The month of September/October corresponding to the month of ‘Ashwin” according to Hindu calendar holds significant importance in Indian culture as almost all major festivals are observed in this period.
During this in north India navrartis’ are celebrated with great fervor in the east it’s the Durga Puja and how you can forget the dandiya and garba dance associated with the festivities in west. Well, this time we are focusing on the other aspect of this period which is mostly prevalent in northern India preceding the Dussehra that is staging of Ramlila’s.
Well it’s hard to say that how and when the staging of Ramlila started but according to popular belief it was Goswami Tulsidas who started the staging of Ramlila to preserve the Indian cutlture and moral values. According to popular belief the first Ramlila was staged during the reign of mughal emperor Bahadur Shah Zafar.
The staging of the Ramayana is based on the Ramacharitmanas, the sacred text to the glory of Rama, the hero of the Ramayana, was composed by Tulsidas in the sixteenth century. Ramlila, meaning “Rama’s play”, is a performance of the epic Ramayana in the form of a series of scenes that include song, narration, recital and dialogue. It originated in Kashi modern day Benaras. The most representative Ramlilas are those of Ayodhya, Ramnagar, Benares, Vrindavan, Almora, Sattna and Madhubani.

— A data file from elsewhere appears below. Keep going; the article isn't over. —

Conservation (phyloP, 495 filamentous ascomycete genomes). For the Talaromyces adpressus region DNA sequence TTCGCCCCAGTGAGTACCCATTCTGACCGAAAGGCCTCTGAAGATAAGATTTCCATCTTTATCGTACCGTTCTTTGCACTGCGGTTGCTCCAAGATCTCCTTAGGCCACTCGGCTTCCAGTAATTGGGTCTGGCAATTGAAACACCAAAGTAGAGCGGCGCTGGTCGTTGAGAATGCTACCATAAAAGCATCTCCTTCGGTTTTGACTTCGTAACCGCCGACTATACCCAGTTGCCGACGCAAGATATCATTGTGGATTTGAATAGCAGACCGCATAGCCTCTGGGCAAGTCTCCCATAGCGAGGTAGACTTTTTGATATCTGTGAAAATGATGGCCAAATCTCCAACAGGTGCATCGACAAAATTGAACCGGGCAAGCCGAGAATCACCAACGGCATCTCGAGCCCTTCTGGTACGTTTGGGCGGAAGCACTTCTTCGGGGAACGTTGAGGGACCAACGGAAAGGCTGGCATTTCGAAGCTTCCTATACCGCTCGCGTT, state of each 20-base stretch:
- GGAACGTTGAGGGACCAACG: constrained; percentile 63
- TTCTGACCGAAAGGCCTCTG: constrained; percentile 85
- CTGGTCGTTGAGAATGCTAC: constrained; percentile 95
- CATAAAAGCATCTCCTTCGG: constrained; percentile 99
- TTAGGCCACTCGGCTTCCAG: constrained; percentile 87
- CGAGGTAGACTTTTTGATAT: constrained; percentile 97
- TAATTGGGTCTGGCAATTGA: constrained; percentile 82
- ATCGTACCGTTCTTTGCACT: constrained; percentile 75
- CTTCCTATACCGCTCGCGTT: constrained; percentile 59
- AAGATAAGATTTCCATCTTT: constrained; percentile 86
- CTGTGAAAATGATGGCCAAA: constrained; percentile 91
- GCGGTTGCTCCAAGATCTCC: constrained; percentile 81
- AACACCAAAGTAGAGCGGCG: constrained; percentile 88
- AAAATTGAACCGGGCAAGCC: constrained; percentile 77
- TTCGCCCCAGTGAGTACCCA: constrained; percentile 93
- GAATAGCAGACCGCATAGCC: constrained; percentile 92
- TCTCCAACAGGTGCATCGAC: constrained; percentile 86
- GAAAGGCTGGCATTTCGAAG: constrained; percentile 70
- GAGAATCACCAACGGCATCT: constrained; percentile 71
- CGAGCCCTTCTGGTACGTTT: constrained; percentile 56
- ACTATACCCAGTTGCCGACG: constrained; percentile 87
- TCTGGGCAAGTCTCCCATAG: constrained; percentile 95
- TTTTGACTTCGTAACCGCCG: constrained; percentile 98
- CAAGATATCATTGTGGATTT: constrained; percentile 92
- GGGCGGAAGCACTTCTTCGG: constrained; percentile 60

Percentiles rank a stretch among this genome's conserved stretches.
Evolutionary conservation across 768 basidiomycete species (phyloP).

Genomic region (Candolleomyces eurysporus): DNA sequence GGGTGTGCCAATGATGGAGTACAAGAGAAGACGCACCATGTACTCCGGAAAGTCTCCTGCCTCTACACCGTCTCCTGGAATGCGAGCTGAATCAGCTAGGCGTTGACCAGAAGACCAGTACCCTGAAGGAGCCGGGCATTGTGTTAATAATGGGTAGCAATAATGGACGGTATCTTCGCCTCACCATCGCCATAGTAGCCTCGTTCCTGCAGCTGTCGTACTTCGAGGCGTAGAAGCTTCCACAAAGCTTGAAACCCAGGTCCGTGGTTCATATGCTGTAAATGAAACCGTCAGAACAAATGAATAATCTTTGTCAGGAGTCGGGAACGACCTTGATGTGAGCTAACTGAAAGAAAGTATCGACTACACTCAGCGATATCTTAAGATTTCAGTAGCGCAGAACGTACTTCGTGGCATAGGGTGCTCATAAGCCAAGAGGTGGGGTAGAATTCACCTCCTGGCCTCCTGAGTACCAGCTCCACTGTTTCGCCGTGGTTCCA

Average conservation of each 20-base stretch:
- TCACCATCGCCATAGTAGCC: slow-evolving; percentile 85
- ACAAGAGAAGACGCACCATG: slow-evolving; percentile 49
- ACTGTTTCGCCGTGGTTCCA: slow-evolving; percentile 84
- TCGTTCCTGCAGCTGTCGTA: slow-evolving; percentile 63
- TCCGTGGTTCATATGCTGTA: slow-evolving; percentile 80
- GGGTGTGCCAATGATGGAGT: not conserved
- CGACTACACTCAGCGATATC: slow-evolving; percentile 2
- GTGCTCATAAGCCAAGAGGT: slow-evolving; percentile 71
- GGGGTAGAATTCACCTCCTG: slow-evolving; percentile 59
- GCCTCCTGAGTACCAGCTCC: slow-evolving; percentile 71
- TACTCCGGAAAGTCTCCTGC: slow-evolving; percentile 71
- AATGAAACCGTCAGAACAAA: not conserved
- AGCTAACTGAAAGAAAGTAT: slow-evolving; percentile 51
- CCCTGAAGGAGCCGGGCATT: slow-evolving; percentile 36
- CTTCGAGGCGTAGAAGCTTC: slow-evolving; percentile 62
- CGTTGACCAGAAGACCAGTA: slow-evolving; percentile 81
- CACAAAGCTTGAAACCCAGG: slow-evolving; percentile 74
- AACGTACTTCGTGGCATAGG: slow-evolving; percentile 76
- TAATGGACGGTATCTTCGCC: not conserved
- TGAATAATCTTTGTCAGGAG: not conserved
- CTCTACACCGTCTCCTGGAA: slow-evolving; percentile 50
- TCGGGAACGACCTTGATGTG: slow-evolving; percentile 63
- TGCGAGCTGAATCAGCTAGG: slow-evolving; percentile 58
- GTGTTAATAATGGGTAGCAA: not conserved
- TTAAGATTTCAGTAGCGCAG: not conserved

In the capital city of Delhi Ramlila is staged with much fanfare and aplomb in almost all corners of the city. But the most famous Ramlila’s of the capital are those staged by the Shree Ramlila Committee at Ramlila ground and is patronized by many eminent personalities including the likes of ministers and prime ministers and is believed to be the oldest running Ramlila of Delhi. Other important Ramlilas are the once staged by the Luv Kush committee at red fort grounds and Dharmik Leela Committee, which stages Ramlila at Subhash Maidan opposite Red Fort.On the tenth day, the effigy of Ravana is burned, symbolizing the victory of good over evil. The Ramlila brings the whole population together, without distinction of caste, religion or age.